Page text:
The 2021 NBA Finals are set to begin Tuesday night in Phoenix, with the Western Conference champion Suns hosting the Eastern Conference champion Bucks. Both franchises have been waiting a while to return to this stage, with the Suns having last appeared in the NBA Finals in 1993 and the Bucks way back in 1974. In fact, the last time the Bucks were in the Finals, they were a Western Conference team. Due to the changes to the calendar brought about by COVID-19, injuries and illnesses have had a significant impact on this season. Chris Paul missed the first two games of the Western Conference Finals due to COVID, and Milwaukee played the final two games of the Eastern Conference Finals without Giannis Antetokounmpo.
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Antetokounmpo has been out due to a hyperextended left knee, a diagnosis which was regarded as good news given what was thought when the injury occurred during Game 4. He’s considered to be day-to-day, and Antetokounmpo’s availability (and just how healthy he is if cleared) will be one of the biggest storylines of the series. As we saw against the Hawks, Milwaukee does have enough to win even if their best player remains sidelined. Khris Middleton is a high-level offensive player who can score on multiple levels, while Jrue Holiday is capable of making big shots when needed. Bobby Portis filled in quite capably in Games 5 and 6, while Brook Lopez stepped up after getting off to a slow start in the conference finals.
With Paul sidelined, it was backup point guard Cameron Payne who stepped up as the Suns won the first two games of their series with the Clippers. CP3 struggled in his return, Devin Booker broke his nose, and Payne sprained his ankle, which opened the door for the Clippers to get back into that series. But Phoenix managed to get out of Los Angeles with a split, and in Game 6 of that series Paul produced an absolute masterclass to close out the series. A franchise that proved to be the darlings of the bubble last summer, not only did the Suns end their 10-year playoff drought, but they also managed to reach the NBA Finals. And for as improbable as that story would be if written in a script, it really doesn’t feel all that wild given what we’ve seen.
Booker has grown into a bonafide star, and the development of Deandre Ayton can’t be ignored either. A bit of an enigma early in his career, as he was prone to disappear when his touches dried up, Ayton was consistently impactful during the Western Conference Playoffs. Phoenix will need similar production from him if they’re to win the franchise’s first NBA title. Add in some talented young wings in Mikal Bridges and Cameron Johnson, and another solid veteran in Jae Crowder, and Monty Williams has a rotation that proved to be good enough to compete with any in the NBA.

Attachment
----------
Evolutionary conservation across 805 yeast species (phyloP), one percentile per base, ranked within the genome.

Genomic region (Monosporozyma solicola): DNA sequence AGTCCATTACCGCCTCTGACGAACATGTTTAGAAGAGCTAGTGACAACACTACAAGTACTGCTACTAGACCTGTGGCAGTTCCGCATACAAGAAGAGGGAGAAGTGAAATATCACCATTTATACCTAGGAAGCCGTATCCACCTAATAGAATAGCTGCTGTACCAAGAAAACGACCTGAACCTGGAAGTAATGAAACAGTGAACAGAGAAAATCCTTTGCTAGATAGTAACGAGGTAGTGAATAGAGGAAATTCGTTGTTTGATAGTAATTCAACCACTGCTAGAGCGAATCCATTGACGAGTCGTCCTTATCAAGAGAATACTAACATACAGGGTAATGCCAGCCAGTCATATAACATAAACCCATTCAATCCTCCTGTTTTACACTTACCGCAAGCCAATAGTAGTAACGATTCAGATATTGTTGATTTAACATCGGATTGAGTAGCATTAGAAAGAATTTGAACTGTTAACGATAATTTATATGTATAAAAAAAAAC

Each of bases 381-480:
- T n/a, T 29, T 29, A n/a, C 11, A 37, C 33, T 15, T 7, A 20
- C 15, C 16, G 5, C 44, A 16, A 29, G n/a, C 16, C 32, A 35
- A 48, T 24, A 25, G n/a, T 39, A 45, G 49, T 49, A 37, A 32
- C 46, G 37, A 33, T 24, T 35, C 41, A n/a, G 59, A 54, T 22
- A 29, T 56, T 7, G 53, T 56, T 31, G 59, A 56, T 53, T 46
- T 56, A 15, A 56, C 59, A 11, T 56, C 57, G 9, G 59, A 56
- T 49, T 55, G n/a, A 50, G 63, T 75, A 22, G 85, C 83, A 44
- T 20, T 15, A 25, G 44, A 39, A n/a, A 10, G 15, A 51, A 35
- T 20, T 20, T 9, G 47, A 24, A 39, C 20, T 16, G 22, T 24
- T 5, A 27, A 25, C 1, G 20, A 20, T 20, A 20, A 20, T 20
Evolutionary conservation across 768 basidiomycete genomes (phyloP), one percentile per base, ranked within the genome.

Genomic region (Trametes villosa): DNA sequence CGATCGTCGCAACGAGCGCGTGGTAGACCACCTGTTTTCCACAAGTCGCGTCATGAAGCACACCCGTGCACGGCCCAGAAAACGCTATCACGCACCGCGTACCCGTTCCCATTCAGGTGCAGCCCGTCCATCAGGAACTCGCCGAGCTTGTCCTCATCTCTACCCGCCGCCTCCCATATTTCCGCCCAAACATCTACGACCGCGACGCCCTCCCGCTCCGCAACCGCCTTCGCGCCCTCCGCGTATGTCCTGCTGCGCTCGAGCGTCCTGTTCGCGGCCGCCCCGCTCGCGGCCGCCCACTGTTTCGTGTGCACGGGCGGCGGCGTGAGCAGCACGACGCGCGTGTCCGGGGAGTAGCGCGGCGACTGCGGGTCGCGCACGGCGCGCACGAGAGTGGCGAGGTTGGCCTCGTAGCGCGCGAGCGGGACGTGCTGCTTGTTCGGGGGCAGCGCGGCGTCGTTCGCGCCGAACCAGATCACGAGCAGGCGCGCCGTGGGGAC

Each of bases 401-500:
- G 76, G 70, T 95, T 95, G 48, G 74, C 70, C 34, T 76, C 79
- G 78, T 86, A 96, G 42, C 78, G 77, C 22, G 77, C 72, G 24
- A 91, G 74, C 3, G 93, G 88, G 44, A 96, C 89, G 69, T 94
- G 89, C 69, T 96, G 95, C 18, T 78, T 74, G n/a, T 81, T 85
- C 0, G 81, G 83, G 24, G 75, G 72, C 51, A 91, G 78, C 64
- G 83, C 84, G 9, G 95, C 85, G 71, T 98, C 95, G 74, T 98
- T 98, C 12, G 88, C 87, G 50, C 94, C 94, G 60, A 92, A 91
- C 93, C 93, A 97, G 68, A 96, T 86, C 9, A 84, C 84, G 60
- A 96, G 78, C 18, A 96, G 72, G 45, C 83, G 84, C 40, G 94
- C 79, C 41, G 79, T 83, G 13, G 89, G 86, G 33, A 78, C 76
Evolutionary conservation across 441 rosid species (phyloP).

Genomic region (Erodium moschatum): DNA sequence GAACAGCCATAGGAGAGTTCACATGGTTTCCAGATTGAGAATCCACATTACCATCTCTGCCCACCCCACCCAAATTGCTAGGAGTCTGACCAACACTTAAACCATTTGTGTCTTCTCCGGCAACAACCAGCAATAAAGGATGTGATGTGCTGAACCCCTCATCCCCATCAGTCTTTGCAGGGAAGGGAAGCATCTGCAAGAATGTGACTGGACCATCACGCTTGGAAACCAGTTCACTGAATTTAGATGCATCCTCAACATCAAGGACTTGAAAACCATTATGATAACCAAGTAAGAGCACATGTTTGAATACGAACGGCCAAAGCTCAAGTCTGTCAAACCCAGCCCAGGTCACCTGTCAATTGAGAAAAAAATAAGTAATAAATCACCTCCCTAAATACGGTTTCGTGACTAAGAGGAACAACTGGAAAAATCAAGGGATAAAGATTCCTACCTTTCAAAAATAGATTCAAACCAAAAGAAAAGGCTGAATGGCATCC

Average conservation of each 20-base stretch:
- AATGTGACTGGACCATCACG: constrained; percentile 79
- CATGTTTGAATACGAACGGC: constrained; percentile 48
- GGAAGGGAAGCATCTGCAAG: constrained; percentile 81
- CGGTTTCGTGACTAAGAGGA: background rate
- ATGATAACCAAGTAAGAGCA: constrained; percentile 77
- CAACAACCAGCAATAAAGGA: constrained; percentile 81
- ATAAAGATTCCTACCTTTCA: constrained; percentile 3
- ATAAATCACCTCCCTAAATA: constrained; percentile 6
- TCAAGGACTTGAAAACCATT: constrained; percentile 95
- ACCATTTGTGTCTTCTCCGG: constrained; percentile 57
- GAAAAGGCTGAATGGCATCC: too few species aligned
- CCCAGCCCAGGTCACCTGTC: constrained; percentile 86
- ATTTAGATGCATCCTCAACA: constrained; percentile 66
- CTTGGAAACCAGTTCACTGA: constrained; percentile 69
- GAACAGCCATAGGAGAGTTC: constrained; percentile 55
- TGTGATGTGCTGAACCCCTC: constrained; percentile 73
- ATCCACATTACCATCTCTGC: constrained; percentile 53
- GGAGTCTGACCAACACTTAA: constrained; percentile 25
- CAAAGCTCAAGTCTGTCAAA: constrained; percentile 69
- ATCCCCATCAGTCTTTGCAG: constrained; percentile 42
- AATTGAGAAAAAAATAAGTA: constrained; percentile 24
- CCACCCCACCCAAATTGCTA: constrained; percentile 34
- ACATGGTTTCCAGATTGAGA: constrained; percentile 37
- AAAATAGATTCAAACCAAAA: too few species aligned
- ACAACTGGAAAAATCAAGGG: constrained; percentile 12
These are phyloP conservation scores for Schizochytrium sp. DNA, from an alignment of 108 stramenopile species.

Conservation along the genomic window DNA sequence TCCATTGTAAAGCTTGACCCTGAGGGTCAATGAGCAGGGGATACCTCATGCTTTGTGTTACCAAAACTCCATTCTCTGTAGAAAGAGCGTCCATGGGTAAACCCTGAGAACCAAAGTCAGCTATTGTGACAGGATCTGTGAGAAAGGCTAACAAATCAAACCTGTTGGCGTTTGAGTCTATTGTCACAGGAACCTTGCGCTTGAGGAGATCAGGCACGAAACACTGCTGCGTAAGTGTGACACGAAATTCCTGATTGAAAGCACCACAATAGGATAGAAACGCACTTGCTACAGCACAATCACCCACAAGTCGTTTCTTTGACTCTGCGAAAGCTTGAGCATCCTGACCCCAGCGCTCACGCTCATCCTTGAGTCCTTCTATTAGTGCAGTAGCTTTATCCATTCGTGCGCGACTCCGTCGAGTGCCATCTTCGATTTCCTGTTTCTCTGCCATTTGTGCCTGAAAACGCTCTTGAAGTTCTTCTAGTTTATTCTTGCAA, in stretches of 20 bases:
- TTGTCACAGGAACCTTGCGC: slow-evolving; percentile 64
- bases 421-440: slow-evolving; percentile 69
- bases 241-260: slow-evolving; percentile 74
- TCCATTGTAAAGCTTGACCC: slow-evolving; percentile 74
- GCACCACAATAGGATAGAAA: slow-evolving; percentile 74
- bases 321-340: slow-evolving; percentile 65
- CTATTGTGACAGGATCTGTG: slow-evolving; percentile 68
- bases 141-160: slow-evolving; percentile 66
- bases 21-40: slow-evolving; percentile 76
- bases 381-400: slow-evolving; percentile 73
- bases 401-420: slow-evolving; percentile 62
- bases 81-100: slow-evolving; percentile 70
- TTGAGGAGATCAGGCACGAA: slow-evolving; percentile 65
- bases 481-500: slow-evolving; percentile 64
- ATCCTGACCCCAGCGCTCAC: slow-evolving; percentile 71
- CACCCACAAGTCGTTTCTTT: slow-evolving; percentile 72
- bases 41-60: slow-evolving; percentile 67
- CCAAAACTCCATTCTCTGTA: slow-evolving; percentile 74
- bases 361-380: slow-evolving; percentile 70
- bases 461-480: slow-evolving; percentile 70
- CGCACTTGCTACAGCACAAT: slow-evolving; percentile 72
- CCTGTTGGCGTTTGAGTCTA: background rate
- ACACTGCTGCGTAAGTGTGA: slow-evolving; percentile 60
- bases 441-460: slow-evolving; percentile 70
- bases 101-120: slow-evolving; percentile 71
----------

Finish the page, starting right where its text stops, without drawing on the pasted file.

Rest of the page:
While the Suns were “pedal to the metal” throughout the regular season, Milwaukee’s sole focus was to put together a team capable of winning an NBA title. They’d done the “gaudy regular season wins total” business in the past, only to fall short of expectations in the playoffs. The acquisition of Holiday was made with the postseason in mind, and he made some plays down the stretch of Game 6 that showed why the Bucks picked him up. The same can be said for the signing of Portis, who can be used at either the four or the five (depending on the matchup) and the acquisition of P.J. Tucker.
Tucker isn’t as productive of a corner three shooter as he was in previous years, but he remains a player worth respecting in that regard. But his greatest value can be found on the defensive end, as he has taken on varying assignments throughout the postseason. The Bucks are a very good perimeter shooting team, but they can be prone to the occasional drought. And it’s also worth noting that, in their desire to close off the paint, Milwaukee was one of the league’s worst teams at defending the three during the postseason. Phoenix was a middle-of-the-pack three-point shooting team during the regular season, but they don’t lack for shooters. That being said, this series could be decided in the mid-range. If Paul and Booker are able to get to their preferred spots with little fuss, Milwaukee could be in trouble whether Giannis plays or not.
This was to the season in which Milwaukee was expected to reach its championship “destiny;” falling short of the Finals could have cost Mike Budenholzer his job. But the injury to Antetokounmpo comes at the worst possible time for Milwaukee, and they’re up against a franchise that has lived a charmed existence (as much as one can during a pandemic) over the last year or so. The young talents showed signs of growth in Orlando last summer, and GM James Jones managed to add the right veterans to the mix. With that being the case, I’ll take the Suns in six games to win the franchise’s first NBA title.
Raphielle’s been writing about college sports for more than a decade, making the move to college basketball alone in 2013. Beginning his work with the former website CollegeHoops.net in 2003, Raphielle spent 3 years writing for NBCSports.com beginning 2013, covering CBB and the Olympics. In 2016, Raphielle joined Heavy.com. If there’s a game on, there’s a strong likelihood that he’s watching it.